Pro Baseball Team Makes History With Signing Of Two Players

Kelsie Whitmore will be one of two female players to start for the Sonoma Stompers on Friday, along with USA Women's National teammate Stacy Piagno. USA Today Photo Services

Kelsie Whitmore will be one of two female players to start for the Sonoma Stompers on Friday, along with USA Women's National teammate Stacy Piagno.

USA Today Photo Services

Originally Published: USA Today Sports

Alysha Tsuji, For The Win

The Sonoma Stompers, a team in the independent Pacific Association of Professional Baseball Clubs, are making history this week. On Friday, two women  will be signed to their roster and, per the press release, will start in the team’s game vs. the San Rafael Pacifics.

Kelsie Whitmore, 17, and Stacy Piagno, 25, are the two that the Stompers scouted. Both play for Team USA women’s baseball team, and both intend to play in the Women’s Baseball World Cup in South Korea in September.

As noted by the Stompers, this “will be the first co-ed professional baseball team since the 1950s when Toni Stone, Mamie ‘Peanu’ Johnson and Constance Morgan achieved the distinction of becoming the first women to play alongside men in the Negro Leagues.”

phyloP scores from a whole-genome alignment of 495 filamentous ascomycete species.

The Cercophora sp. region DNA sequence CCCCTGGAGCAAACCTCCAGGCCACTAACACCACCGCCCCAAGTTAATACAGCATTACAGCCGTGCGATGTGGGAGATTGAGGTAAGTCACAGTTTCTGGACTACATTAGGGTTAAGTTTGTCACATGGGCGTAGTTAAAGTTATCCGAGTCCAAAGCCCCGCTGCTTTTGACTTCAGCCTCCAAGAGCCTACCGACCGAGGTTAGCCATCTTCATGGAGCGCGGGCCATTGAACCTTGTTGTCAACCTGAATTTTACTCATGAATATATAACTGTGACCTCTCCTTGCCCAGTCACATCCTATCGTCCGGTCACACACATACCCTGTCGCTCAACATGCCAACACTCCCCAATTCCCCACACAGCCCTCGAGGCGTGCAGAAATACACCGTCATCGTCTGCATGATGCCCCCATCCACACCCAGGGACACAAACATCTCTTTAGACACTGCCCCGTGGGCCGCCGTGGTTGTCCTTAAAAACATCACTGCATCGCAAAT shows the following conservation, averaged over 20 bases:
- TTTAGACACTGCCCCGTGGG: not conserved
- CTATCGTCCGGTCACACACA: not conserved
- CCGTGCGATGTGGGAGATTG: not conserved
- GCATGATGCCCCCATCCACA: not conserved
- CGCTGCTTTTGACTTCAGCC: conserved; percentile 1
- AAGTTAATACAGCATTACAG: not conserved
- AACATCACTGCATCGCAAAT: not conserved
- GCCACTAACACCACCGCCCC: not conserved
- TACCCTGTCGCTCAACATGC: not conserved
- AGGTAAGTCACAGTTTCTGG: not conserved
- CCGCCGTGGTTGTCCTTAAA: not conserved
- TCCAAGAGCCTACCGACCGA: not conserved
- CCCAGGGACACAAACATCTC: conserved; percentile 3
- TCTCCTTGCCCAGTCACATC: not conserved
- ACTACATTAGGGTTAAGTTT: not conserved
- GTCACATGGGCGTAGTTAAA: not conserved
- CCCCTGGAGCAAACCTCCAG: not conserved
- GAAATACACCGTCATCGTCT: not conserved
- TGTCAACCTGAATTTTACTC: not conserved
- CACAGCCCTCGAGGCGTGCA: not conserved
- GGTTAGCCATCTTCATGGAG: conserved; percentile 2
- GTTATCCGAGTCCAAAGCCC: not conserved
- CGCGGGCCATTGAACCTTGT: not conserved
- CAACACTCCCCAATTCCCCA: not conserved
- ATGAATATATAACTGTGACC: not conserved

Whitmore (outfielder/pitcher) just graduated from Temecula Valley High School and will play softball for Cal State Fullerton next season. Piagno (pitcher) played softball for the University of Tampa and graduated in 2013.

The two were on the same team when the U.S. won gold in the 2015 Pan Am Games in Toronto in which Piagno threw a no-hitter.

The Stompers’ GM, Theo Fightmaster said in the press release:

“While many believe it’s only a matter of time before we see a woman playing in the MLB, I’ve learned over the past several months that there are many steps in between where we are and where we should be in terms of women in this sport. We hope this sends a message to the rest of the baseball world that there is room for women and girls in this game – from Little League to the Major Leagues.”

This announcement comes almost exactly one year after 16-year-old Melissa Mayeux became the first female player to make MLB’s international eligibility list.